The government of Pakistan must take immediate measures to protect the privacy of citizens, halt plans for mass surveillance

Publication date: 
November 2015
Author: 
Bytes for All, Pakistan
Publisher: 
APC

ISLAMABAD (9 November 2015) – Bytes for All (B4A), Pakistan and the Association for Progressive Communications (APC) are extremely concerned about a recent initiative by the Pakistani government to install at least 2,000 surveillance cameras across the federal capital.

B4A and APC express deep concern that the “Islamabad Safe City Project”, an initiative of Pakistan’s Ministry of Interior and the National Database and Registration Authority (NADRA), will make Pakistani citizens increasingly vulnerable to mass digital surveillance practices and other violations against their right to privacy.

The project, funded by the Chinese government, consists of highly sophisticated technology equipped with high resolution 32-megapixel static and rotating cameras capable of recognising facial features. All these cameras will be linked to a central control and command system, further linked with NADRA’s massive national citizen biometric database.

The new surveillance camera network gives authorities the capability to amass detailed records of where, when and with whom virtually every resident of and visitor to Islamabad has travelled within the city, even though the overwhelming majority of them are under no suspicion of having committed any crime.

B4A and APC believe that it is not such a digital surveillance system, but rather effective and sincere security measures on the ground, that will ensure the security of the citizens. In an environment where highhandedness of law-enforcing agencies is rampant, deploying a network of surveillance cameras will only strengthen the culture of impunity that the local authorities enjoy. There are ample examples from other countries where such systems have been subject to more violations than serving security needs.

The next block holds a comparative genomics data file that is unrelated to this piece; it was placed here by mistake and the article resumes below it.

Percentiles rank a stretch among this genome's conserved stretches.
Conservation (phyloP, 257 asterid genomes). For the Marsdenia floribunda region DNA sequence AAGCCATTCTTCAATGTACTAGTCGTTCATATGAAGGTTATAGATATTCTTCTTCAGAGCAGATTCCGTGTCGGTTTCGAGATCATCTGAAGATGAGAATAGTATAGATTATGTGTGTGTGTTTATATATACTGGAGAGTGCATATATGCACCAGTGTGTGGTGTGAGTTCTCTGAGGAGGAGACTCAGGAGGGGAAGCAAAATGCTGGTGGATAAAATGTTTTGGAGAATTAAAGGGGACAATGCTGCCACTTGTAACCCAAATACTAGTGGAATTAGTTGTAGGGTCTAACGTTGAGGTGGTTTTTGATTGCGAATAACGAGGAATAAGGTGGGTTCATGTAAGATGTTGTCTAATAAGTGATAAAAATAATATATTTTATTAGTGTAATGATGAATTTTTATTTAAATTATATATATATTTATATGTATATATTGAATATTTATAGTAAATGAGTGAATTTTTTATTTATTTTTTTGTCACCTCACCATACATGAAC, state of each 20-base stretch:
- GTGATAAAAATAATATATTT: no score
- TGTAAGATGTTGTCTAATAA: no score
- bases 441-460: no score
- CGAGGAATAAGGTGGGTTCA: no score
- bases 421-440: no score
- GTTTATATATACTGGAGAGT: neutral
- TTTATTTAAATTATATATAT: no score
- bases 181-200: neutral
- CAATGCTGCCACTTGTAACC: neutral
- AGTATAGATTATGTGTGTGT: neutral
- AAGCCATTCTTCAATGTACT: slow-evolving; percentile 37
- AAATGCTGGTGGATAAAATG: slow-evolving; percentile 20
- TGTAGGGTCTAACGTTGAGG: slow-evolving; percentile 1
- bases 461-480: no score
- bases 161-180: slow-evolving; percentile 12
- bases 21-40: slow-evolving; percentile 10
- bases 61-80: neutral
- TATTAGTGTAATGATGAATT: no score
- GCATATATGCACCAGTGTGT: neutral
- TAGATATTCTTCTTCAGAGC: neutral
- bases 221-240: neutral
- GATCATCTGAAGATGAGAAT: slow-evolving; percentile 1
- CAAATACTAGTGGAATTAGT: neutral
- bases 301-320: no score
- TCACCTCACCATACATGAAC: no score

Respecting the right to privacy and anonymity and freedom from surveillance is particularly important in the case of women, young girls, journalists, human rights defenders, minorities, and other marginalised groups who face threats and attacks because of their gender orientation, religion or beliefs. This surveillance system, which includes grey areas regarding data handling and retention, will only endanger these vulnerable groups even further.

Pakistan is a country without any individual protections when it comes to data security. Pakistan is also a “third-party” ally in the Five Eyes Alliance, and known to be cooperating with the United States’ National Security Agency (NSA) and GCHQ, the United Kingdom’s mass surveillance programme.

The fact that NADRA would be the custodian of the huge amounts of private data collected under this project heightens concerns about its security, due to the numerous allegations of corruption against individuals at NADRA.

The surveillance technology for this project is being supplied by Huawei, and according to media reports, the Chinese government threatened to withdraw its funding for all ongoing projects in the country if the Pakistani government does not purchase the equipment from the Chinese electronics manufacturer. It is worth noting that Huawei has been known in the past to build “back doors” in its products, compromising the privacy and security of all of its users. Back doors undermine the security of all users online, and should be avoided at all costs. Eager to implement this project, the Pakistani government decided to waive the Public Procurement Regulatory Authority (PPRA) rules and ended up signing an agreement with the Chinese company.

With all the concerns mentioned above, we call on the government of Pakistan to urgently stop this mass digital surveillance programme against its own citizens until the layers of secrecy around the project are removed and it is brought under some form of public accountability.

Additionally, we urgently call on the Parliamentary Committees on Law, Justice and Human Rights to take notice of this and also urge the National Commission for Human Rights to conduct an independent inquiry on the pros and cons of this project.

We reiterate our call to appoint and establish a competent, independent and well-resourced Privacy Commissioner, as many developed democracies have already done, to protect and uphold the privacy rights of the citizens of Pakistan.